I head back over to Carolyn and Amos’s place. She cooks dinner, and won’t let me help despite multiple requests to let me do something, but I do contribute a bottle of pinot noir. Later, Trint and Shan come by. They’re friends of mine I’ve known since I moved to Springfield four years ago. Their duplex just west of Missouri State is without power, so they’re hanging out in the Professional Massage Training Center, where Shan works (and where I get to take a shower the next day, thank you PMTC). It’s at this point of the evening when the power outage is still sort of fun, like going to camp or something from childhood. A bunch of us giggle and take digital photographs when we go out back of the building to look at the icicles and smoke cigarettes (I didn't take part in that second bit). It was the second of three dinner parties I joined that weekend, all in the same electrified building on East Commercial Street, all full of laughs, wine, well-prepared meats, gourmet salads and appetizers, followed by ping-pong or ice cream and then a walk back to my chilly loft, followed by lighting many candles, reading Solaris under six or more blankets.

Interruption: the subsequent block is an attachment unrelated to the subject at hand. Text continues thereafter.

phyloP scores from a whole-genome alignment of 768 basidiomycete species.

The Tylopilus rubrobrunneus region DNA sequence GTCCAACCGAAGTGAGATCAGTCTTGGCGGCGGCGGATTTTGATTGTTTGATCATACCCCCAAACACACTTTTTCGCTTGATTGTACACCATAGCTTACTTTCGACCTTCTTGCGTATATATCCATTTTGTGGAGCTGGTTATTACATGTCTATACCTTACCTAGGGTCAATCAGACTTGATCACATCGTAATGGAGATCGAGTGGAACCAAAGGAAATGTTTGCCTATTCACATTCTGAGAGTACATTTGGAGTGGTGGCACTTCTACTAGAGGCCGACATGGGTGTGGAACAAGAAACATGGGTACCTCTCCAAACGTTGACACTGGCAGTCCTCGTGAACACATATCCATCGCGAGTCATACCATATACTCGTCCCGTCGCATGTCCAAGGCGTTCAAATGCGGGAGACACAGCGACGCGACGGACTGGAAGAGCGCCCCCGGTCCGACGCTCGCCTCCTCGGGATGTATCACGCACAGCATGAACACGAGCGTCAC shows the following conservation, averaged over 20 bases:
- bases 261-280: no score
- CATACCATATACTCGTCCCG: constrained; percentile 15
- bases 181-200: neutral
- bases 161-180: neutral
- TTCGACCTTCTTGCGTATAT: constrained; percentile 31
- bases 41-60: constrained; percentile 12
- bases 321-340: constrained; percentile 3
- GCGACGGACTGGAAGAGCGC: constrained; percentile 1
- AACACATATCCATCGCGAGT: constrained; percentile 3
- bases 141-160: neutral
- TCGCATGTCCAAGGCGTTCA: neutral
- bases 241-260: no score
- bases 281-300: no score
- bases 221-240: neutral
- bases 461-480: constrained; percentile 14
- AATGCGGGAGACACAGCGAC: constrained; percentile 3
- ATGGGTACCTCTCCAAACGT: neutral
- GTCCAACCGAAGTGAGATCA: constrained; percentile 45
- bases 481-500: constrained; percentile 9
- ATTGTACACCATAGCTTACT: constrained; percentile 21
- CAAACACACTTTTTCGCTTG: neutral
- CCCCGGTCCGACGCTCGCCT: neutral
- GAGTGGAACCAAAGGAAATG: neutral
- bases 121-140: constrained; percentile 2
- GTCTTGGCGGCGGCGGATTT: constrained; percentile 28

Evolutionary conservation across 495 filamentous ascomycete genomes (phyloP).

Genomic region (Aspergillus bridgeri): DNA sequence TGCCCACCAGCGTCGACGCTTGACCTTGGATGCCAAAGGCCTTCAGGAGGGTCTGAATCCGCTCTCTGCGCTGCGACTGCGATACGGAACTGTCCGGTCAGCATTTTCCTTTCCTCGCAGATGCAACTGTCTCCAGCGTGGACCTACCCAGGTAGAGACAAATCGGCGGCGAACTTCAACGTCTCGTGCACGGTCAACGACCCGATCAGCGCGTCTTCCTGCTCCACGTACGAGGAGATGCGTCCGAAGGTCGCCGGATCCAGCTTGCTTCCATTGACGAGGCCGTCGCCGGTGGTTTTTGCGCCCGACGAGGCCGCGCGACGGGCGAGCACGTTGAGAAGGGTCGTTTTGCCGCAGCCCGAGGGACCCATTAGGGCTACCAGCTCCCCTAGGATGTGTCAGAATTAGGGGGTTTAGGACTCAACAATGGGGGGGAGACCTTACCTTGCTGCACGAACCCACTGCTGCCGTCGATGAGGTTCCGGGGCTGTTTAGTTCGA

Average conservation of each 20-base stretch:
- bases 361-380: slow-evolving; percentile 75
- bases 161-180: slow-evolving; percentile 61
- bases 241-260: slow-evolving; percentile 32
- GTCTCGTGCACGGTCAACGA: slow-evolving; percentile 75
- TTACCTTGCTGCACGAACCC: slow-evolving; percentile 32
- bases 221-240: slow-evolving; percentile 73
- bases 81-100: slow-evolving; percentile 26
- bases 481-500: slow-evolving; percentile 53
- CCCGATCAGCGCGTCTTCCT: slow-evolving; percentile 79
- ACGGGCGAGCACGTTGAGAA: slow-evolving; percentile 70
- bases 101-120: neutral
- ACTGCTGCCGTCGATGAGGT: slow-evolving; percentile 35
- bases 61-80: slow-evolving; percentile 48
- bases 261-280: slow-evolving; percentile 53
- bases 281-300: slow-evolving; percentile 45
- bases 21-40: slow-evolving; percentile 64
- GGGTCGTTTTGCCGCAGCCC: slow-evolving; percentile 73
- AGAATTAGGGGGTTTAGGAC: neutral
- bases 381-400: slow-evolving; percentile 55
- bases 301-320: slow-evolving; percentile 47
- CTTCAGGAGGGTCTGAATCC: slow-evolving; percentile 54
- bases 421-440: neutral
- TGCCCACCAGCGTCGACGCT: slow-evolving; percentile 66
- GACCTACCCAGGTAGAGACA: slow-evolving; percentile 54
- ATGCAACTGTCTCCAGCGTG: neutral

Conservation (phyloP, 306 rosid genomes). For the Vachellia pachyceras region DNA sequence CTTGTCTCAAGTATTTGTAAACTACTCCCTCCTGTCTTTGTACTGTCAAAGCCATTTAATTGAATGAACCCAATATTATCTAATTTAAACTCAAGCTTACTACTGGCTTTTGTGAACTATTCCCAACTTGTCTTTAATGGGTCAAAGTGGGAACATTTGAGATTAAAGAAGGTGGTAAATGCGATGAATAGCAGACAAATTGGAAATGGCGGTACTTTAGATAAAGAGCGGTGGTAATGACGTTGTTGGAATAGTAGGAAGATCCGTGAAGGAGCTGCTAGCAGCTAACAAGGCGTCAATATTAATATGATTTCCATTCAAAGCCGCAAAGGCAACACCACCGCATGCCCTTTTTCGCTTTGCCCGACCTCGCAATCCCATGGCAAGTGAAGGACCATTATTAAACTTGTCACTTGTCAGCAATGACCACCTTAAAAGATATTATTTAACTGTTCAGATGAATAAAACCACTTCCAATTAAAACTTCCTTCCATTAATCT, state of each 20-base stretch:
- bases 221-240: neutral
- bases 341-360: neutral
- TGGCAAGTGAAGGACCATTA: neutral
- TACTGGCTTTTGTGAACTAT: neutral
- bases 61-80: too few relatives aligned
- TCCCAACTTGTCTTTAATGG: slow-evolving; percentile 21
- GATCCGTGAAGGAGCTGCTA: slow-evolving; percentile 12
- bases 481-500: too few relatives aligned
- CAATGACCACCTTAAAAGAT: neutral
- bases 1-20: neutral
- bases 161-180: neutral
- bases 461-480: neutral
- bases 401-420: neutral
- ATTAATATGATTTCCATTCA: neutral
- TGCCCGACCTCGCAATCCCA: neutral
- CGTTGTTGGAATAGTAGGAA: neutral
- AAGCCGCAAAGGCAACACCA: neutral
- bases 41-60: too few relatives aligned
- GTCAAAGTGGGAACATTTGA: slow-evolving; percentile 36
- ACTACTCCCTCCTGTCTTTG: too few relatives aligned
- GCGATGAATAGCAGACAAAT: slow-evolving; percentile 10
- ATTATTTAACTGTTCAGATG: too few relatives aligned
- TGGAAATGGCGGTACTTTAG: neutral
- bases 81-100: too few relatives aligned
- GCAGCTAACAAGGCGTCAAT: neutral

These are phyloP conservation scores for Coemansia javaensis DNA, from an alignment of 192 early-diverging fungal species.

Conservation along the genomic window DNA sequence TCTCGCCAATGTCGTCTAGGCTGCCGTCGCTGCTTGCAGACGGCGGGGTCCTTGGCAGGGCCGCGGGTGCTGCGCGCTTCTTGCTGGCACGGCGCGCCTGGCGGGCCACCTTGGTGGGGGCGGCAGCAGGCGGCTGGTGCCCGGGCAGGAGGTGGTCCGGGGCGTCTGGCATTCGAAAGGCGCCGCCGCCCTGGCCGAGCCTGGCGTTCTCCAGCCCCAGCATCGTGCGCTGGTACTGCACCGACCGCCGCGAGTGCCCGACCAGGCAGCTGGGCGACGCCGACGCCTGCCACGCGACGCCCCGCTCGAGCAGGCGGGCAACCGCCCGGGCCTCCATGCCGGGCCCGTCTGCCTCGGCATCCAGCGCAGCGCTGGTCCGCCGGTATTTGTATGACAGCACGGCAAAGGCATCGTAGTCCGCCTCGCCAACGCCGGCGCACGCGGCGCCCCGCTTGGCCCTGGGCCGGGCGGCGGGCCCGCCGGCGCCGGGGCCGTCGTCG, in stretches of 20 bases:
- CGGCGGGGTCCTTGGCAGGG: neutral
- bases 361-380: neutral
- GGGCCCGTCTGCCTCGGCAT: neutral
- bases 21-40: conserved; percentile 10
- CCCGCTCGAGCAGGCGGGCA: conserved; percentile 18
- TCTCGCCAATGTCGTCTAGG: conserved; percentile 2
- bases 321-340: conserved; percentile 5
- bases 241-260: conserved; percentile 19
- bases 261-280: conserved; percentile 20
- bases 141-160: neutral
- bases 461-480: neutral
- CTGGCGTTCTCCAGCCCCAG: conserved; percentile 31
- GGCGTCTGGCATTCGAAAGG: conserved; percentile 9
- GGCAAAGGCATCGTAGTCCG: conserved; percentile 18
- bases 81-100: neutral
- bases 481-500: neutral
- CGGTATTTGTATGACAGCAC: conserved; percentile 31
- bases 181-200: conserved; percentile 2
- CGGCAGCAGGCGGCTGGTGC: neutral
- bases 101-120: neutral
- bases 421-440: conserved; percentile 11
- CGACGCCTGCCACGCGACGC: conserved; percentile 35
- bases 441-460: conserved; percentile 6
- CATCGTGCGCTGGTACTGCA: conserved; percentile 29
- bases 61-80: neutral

Friday, January 19, 10:13 p.m.
Fast-forward a week. This is all still going on.

Gary called from Florida, where he and Joan were on a work conference, and he was trying to organize where employees would sleep in electrified places from there and we also talked about getting a GO Magazine published the following Wednesday.

I finally got fed up Monday morning. I had been staying in warm places during the day, sleeping under a million blankets at home at night. The loft was still 52 degrees, but I’m no pioneer. I packed up some clothes and got my laptop and other oddments and found more gasoline somehow, and motor oil, and Shan helped me open the hood to my Mercury Sable, which was frozen shut, and I drove to Branson.